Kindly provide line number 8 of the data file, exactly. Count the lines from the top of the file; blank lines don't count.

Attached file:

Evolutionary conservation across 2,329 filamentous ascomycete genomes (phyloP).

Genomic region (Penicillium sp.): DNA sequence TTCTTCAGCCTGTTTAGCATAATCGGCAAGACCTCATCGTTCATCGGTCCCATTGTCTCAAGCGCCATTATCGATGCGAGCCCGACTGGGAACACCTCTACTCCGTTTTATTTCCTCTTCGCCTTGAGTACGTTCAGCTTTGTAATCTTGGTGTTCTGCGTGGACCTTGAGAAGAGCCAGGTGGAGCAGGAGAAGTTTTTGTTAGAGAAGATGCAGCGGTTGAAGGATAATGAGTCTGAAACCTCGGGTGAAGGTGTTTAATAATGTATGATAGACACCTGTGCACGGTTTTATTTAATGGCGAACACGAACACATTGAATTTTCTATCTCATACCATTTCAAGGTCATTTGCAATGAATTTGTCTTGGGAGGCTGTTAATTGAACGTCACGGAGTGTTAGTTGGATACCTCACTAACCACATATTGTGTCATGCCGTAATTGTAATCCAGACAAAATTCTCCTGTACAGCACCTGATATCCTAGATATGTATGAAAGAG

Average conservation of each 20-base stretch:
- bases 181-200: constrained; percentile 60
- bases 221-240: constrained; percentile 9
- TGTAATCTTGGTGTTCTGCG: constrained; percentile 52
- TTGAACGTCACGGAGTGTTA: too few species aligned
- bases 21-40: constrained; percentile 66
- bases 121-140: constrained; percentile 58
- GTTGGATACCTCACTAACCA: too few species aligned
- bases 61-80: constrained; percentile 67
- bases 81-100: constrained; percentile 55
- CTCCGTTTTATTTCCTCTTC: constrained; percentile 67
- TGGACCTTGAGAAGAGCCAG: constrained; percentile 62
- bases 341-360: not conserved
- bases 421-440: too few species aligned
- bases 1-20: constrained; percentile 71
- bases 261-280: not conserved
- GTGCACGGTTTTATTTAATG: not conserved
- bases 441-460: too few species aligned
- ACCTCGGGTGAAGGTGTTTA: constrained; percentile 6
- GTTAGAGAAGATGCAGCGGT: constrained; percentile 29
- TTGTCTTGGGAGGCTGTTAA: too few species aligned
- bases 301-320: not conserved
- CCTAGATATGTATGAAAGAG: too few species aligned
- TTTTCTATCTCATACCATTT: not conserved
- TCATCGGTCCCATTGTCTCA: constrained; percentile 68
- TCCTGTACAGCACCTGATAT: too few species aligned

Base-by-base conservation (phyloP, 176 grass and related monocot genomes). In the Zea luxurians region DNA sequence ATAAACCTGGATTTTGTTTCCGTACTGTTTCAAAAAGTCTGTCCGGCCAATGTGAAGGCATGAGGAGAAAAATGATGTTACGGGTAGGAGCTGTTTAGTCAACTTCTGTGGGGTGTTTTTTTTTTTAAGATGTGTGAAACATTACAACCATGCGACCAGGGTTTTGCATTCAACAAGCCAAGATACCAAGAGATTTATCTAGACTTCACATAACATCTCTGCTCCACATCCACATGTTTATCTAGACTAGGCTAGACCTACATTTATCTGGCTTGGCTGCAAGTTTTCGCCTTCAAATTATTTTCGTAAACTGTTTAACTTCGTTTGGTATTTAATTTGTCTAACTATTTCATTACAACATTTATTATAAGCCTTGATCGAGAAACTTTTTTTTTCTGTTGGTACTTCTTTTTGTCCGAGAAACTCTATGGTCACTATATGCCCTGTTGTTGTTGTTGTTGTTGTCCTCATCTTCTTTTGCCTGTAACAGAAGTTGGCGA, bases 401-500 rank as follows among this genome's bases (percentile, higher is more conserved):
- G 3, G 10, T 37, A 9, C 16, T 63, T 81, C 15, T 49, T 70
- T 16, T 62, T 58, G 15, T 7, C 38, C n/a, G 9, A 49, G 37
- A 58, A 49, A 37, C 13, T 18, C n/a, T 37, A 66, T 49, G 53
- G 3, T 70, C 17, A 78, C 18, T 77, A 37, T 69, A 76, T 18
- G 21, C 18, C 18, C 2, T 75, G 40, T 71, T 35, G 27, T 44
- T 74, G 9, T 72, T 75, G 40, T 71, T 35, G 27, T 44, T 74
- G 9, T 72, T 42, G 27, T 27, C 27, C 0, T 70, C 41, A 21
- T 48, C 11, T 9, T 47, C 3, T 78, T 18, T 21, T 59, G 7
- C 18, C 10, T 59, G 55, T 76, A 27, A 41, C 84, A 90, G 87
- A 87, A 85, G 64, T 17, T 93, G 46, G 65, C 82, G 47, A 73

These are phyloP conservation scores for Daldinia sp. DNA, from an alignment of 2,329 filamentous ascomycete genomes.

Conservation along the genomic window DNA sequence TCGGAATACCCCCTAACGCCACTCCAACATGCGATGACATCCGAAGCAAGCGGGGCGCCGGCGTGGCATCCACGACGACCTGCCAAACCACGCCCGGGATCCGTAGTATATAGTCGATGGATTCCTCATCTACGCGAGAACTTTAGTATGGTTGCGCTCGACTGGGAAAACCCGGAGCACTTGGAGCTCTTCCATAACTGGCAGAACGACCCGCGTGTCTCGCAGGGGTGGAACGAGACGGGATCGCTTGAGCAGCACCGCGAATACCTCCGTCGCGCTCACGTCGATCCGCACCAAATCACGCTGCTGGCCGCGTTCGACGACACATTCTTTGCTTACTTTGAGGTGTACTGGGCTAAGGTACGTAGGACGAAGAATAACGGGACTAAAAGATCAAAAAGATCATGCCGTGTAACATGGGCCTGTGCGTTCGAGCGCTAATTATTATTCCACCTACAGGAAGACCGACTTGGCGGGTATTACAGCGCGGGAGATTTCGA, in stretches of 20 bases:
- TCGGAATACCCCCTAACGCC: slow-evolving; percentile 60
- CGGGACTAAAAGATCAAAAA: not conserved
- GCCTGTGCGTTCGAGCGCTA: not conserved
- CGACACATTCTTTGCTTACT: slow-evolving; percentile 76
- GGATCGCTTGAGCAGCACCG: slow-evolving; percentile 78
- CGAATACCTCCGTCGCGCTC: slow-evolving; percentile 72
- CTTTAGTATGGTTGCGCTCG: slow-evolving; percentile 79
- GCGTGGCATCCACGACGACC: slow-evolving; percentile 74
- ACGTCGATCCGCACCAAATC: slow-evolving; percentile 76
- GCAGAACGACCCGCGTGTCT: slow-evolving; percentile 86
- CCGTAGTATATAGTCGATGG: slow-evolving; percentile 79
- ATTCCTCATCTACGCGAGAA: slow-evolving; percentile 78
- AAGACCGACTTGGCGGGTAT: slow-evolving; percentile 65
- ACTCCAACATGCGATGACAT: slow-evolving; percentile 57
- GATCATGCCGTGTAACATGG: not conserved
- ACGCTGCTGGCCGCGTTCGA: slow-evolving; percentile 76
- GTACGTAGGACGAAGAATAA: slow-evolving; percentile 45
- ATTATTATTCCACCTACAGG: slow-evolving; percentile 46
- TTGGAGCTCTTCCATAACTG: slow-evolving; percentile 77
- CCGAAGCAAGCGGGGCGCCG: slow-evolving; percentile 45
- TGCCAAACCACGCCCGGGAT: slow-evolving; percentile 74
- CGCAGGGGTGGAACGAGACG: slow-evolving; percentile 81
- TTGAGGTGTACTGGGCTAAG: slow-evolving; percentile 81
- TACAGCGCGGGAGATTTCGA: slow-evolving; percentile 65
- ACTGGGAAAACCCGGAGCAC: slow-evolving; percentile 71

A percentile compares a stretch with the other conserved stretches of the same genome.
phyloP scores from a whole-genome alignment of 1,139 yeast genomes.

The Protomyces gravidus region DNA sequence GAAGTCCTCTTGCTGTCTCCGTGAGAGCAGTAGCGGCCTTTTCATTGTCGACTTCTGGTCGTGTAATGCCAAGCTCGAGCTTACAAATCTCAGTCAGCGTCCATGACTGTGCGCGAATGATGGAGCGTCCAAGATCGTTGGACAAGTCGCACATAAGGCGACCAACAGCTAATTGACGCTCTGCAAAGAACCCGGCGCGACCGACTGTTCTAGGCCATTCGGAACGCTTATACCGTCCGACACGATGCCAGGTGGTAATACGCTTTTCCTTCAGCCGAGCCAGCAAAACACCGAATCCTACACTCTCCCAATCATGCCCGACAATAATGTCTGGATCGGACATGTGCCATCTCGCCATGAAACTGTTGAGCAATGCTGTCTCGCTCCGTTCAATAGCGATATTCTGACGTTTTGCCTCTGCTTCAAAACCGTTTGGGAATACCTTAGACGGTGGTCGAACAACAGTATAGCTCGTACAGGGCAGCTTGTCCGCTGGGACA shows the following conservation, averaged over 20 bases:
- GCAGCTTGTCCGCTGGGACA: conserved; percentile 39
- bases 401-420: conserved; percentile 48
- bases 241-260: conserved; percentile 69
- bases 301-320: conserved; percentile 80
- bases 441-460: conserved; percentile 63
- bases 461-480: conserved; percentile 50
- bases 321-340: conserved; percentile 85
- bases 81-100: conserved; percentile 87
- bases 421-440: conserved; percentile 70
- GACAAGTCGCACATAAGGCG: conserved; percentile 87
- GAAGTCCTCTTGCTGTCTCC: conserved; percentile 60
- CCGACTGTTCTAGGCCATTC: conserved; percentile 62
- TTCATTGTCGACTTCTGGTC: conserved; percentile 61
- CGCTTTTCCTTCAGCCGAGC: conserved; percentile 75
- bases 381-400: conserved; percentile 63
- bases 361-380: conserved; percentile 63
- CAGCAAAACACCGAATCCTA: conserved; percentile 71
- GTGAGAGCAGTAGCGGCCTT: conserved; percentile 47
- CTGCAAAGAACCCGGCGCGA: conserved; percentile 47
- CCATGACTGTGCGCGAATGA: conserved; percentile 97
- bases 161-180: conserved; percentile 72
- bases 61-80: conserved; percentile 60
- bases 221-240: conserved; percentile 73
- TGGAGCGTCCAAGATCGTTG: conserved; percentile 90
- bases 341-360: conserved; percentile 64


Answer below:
- bases 21-40: constrained; percentile 66